Thursday, August 16, 2012

Our Debt is Overhung

 And we are in deep Minsky Koo, it appears.

Public Debt Overhangs: Advanced-Economy Episodes since 1800

Carmen Reinhart, Vincent Reinhart & Kenneth Rogoff
Journal of Economic Perspectives, Summer 2012, Pages 69–86

We identify the major public debt overhang episodes in the advanced economies since the early 1800s, characterized by public debt to GDP levels exceeding 90 percent for at least five years. Consistent with Reinhart and Rogoff (2010) and most of the more recent research, we find that public debt overhang episodes are associated with lower growth than during other periods. The duration of the average debt overhang episode is perhaps its most striking feature. Among the 26 episodes we identify, 20 lasted more than a decade. The long duration belies the view that the correlation is caused mainly by debt buildups during business cycle recessions. The long duration also implies that the cumulative shortfall in output from debt overhang is potentially massive. These growth-reducing effects of high public debt are apparently not transmitted exclusively through high real interest rates, as in eleven of the episodes, interest rates are not materially higher.


Debt, Deleveraging, and the Liquidity Trap: A Fisher-Minsky-Koo Approach

Gauti Eggertsson & Paul Krugman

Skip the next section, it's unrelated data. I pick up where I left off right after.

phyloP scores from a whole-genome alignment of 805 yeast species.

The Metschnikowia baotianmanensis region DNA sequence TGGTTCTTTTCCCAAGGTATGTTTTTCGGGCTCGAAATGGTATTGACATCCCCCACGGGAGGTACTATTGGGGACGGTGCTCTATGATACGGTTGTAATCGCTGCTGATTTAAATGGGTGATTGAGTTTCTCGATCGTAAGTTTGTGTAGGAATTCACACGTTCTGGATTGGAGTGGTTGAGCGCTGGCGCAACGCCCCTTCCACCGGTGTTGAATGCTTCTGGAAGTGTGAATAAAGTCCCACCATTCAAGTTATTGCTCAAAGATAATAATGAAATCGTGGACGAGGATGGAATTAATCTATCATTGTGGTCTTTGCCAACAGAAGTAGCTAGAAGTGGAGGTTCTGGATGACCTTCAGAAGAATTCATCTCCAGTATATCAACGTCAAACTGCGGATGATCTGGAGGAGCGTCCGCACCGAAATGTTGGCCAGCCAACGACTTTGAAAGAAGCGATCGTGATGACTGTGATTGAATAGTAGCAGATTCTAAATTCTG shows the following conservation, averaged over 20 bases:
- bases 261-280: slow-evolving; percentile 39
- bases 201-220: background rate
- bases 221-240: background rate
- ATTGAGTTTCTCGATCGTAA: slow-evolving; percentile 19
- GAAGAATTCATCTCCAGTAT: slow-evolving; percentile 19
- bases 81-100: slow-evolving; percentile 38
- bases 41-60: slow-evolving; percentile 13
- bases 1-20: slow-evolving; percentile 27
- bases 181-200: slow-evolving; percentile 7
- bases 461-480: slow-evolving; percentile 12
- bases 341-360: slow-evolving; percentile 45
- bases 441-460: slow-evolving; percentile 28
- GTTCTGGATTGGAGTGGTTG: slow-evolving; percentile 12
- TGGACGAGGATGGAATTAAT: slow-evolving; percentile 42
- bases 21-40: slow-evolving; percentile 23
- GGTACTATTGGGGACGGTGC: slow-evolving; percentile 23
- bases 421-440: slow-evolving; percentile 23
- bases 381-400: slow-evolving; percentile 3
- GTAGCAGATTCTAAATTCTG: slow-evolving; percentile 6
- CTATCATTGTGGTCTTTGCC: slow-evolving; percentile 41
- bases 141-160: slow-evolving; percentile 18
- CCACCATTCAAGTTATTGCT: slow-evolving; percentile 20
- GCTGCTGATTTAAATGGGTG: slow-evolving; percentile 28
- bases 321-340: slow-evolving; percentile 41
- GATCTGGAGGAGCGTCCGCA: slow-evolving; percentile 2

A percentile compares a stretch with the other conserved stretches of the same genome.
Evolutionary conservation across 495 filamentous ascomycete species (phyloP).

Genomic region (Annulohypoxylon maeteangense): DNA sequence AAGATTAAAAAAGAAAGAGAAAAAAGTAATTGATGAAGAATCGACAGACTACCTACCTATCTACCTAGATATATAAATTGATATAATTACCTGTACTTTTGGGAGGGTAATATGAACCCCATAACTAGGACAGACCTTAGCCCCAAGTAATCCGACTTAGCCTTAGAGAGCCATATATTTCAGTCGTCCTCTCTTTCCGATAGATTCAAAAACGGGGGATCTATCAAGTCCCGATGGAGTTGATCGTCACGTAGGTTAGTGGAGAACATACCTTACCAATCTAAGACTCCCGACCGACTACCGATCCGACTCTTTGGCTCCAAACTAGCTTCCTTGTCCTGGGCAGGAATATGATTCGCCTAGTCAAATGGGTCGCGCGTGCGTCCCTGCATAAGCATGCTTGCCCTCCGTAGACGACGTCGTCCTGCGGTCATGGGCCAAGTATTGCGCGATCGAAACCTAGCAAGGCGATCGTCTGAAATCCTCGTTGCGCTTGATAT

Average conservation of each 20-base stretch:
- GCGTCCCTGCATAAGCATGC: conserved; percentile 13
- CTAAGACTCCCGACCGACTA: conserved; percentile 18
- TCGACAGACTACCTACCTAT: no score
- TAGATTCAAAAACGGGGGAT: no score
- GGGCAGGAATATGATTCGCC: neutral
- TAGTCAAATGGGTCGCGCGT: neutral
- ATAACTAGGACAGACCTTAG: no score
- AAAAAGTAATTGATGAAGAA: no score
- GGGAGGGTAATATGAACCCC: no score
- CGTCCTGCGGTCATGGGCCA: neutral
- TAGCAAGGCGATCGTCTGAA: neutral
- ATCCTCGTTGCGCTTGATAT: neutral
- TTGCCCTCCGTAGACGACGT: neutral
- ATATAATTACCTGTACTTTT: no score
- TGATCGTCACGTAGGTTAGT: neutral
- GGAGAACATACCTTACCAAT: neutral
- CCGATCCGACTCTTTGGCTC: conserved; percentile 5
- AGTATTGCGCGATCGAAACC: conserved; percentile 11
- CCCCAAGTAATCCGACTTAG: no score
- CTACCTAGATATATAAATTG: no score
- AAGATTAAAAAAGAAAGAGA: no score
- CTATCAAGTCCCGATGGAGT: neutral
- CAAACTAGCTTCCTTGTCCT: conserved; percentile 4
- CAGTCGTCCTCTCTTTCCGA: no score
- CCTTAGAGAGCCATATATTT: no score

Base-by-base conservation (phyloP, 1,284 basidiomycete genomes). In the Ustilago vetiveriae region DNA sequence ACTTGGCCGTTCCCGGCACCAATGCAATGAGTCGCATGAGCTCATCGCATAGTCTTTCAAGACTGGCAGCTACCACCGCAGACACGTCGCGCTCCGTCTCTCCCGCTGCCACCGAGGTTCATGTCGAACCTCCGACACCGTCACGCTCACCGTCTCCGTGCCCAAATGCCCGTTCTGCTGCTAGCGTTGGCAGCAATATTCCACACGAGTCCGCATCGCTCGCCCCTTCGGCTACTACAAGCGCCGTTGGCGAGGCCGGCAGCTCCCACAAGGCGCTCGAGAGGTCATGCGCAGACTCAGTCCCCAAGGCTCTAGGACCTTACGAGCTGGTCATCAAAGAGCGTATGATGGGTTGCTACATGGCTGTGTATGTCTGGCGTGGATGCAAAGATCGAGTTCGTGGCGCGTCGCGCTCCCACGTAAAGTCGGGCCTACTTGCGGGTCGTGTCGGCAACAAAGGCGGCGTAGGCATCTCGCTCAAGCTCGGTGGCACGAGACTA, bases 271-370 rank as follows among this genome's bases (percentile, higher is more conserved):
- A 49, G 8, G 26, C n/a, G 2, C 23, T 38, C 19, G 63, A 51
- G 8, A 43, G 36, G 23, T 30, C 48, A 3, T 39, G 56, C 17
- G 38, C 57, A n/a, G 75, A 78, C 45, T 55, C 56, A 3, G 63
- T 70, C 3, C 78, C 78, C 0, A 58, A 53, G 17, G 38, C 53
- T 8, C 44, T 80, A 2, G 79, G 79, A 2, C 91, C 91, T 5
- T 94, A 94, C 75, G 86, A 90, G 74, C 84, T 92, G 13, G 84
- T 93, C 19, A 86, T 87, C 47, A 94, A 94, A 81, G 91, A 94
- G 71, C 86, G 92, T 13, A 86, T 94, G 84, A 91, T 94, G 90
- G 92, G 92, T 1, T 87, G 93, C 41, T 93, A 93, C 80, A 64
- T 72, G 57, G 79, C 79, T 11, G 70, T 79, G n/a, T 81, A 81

Quarterly Journal of Economics, forthcoming

In this article we present a simple new Keynesian–style model of debt-driven slumps — that is, situations in which an overhang of debt on the part of some agents, who are forced into rapid deleveraging, is depressing aggregate demand. Making some agents debt-constrained is a surprisingly powerful assumption. Fisherian debt deflation, the possibility of a liquidity trap, the paradox of thrift and toil, a Keynesian-type multiplier, and a rationale for expansionary fiscal policy all emerge naturally from the model. We argue that this approach sheds considerable light both on current economic difficulties and on historical episodes, including Japan’s lost decade (now in its 18th year) and the Great Depression itself.

With thanks to Kevin Lewis


Anonymous said...

Well, duh. It really seems economists are still operating as if this is 1969, and debt and credit play a small role in the economy.

Tom said...

P-Kroog: "In this article we present a simple new Keynesian–style..."
Right away, K has misspelled simplistic. He apparently does not know that "Keynesian" is considered derogatory. Sheesh

Charlie Ward said...

Great post! I have been reading a lot about Debt management lately because it's so important, that's how I came across your blog. I'm definitely going to make sure to show my friends and family your blog because this was very insightful. Thank you for sharing this with us!